While the invention has been illustrated and described in detail in the drawings and foregoing description, the same is to be considered as illustrative and not restrictive in character, it being understood that only the preferred embodiment has been shown and described and that all changes and modifications that come within the spirit of the invention are desired to be protected.

Claims (16)

What is claimed is:
1. A fuel filter constructed and arranged for fuel-water separation, said fuel filter comprising:
a unitary housing having an open top and a closed base and therebetween a sidewall which in combination with said closed base defines a hollow interior space;
a fuel filter cartridge disposed in said interior space, said fuel filter cartridge including a filter element, a top endplate, and a bottom endplate, said top and bottom endplates being bonded to opposite ends of said filter element, said bottom endplate being spaced from said closed base;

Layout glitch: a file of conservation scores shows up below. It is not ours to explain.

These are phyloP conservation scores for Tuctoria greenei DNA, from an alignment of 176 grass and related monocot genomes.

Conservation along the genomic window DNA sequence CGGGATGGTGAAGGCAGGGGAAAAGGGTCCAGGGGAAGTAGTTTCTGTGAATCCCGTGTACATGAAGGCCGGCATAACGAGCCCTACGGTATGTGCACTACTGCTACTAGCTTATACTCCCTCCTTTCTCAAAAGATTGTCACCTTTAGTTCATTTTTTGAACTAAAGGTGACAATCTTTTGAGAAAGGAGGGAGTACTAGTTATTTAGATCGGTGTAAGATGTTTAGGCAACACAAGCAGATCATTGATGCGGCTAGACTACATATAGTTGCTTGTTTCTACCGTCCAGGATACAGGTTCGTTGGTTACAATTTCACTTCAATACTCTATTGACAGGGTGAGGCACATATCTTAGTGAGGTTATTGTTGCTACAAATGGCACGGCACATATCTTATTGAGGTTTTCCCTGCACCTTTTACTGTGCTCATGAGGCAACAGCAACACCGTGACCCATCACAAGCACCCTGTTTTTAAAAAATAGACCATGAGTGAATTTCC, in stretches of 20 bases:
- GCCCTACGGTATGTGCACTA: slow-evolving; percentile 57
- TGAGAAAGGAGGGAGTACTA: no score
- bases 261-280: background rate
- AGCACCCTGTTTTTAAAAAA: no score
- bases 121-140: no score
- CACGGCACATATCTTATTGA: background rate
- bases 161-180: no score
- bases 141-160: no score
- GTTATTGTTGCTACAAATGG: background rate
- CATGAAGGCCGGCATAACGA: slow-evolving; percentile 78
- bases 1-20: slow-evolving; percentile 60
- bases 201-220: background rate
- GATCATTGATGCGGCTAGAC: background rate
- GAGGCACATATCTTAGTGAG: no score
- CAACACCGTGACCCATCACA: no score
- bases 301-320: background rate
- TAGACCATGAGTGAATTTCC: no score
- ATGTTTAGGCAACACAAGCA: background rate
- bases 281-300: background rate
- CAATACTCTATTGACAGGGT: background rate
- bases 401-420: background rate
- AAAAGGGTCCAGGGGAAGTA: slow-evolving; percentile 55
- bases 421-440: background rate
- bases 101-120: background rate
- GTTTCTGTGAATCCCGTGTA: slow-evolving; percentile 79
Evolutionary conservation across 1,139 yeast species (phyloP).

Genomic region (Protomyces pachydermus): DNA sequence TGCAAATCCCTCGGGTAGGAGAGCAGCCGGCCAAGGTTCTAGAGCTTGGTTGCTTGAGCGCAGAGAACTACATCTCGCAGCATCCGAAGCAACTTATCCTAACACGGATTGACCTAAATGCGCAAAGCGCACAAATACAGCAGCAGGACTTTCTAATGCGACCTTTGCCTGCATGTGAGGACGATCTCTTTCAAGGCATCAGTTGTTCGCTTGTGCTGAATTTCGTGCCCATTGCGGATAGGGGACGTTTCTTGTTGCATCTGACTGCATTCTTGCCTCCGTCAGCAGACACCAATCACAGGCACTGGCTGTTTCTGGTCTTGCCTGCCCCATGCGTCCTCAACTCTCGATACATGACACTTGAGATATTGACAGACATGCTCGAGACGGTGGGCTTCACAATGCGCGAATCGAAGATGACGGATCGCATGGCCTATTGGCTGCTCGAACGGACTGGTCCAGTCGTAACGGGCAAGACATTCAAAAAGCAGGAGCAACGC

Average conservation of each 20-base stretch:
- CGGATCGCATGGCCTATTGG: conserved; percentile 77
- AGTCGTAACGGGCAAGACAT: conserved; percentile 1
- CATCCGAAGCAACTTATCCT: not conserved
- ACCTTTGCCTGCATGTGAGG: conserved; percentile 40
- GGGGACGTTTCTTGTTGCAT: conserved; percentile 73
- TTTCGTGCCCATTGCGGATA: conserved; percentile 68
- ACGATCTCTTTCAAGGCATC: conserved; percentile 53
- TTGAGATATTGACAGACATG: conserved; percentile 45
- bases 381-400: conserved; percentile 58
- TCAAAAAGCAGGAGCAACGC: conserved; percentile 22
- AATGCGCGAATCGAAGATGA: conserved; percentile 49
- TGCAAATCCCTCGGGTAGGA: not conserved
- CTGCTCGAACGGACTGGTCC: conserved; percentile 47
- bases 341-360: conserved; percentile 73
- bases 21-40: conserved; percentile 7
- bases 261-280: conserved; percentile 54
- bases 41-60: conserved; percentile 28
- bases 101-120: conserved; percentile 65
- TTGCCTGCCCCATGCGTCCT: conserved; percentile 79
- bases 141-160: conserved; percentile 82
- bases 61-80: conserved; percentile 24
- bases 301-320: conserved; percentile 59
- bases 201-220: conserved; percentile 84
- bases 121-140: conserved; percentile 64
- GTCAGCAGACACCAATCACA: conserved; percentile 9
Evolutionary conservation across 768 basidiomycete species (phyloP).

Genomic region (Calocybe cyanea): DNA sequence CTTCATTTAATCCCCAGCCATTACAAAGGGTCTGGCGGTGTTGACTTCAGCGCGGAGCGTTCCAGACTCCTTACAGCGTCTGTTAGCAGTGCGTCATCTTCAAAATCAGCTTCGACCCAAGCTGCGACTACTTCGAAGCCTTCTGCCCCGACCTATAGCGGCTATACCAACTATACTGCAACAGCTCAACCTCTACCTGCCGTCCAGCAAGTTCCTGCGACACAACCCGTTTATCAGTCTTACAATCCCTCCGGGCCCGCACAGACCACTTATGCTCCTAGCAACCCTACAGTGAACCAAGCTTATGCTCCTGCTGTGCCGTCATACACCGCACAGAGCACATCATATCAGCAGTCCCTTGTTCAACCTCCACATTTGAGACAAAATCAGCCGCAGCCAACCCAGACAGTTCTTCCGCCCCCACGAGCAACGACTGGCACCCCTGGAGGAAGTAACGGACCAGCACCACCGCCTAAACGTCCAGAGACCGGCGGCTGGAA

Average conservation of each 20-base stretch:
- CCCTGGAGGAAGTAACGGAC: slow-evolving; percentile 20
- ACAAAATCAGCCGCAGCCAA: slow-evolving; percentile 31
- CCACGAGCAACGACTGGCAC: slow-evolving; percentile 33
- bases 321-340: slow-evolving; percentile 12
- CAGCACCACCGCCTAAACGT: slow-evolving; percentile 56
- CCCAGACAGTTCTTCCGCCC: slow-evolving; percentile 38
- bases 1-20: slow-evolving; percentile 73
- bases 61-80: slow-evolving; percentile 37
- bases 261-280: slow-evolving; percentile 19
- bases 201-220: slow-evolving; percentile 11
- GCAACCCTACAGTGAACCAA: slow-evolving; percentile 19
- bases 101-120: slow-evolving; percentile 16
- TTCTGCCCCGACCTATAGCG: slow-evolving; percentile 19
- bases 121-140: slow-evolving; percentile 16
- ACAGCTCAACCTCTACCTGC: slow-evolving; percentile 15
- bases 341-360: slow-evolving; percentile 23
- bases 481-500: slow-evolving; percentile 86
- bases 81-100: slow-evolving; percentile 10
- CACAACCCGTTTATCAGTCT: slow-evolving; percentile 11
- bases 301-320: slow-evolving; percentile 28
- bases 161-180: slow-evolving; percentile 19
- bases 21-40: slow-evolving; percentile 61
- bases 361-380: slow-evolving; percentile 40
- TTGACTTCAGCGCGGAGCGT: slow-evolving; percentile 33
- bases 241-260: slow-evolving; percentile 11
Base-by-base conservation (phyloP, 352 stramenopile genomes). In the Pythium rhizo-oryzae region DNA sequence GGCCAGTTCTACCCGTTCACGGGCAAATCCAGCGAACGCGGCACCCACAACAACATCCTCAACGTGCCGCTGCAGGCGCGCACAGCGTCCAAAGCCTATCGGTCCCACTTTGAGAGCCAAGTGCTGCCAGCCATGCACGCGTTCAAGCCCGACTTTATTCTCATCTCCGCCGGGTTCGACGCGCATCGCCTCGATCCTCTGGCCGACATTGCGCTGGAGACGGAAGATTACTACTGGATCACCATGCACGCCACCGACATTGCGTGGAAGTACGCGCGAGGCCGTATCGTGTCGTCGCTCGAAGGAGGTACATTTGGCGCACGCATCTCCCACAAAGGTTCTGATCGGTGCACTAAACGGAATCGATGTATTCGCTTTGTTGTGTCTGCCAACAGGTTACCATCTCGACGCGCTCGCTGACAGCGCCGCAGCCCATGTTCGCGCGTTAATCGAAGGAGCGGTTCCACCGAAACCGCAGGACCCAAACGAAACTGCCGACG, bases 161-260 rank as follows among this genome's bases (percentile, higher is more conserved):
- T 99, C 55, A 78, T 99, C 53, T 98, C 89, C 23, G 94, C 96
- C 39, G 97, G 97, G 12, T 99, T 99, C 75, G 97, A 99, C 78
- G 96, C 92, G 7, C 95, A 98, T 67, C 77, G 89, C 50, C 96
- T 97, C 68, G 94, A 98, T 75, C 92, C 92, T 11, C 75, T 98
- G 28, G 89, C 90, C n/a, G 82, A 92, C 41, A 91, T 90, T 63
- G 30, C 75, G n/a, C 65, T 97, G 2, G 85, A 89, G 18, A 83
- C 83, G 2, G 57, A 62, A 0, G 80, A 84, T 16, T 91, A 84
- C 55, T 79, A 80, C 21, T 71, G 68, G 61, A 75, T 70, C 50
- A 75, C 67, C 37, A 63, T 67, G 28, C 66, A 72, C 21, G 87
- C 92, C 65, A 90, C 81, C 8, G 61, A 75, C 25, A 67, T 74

a lid constructed and arranged for threaded attachment to said housing for closing said open top;
a heater ring mounted into said housing and positioned around said filter cartridge, said heater ring including a plurality of PTC stones and defining an initial flow path for entering fuel and means for mounting said heater ring to said housing comprising a pair of snap-in fingers and said unitary housing defining a pair of receiving recesses for fixedly receiving said pair of snap-in fingers;
a heater connector arranged in electrical contract with said heater ring;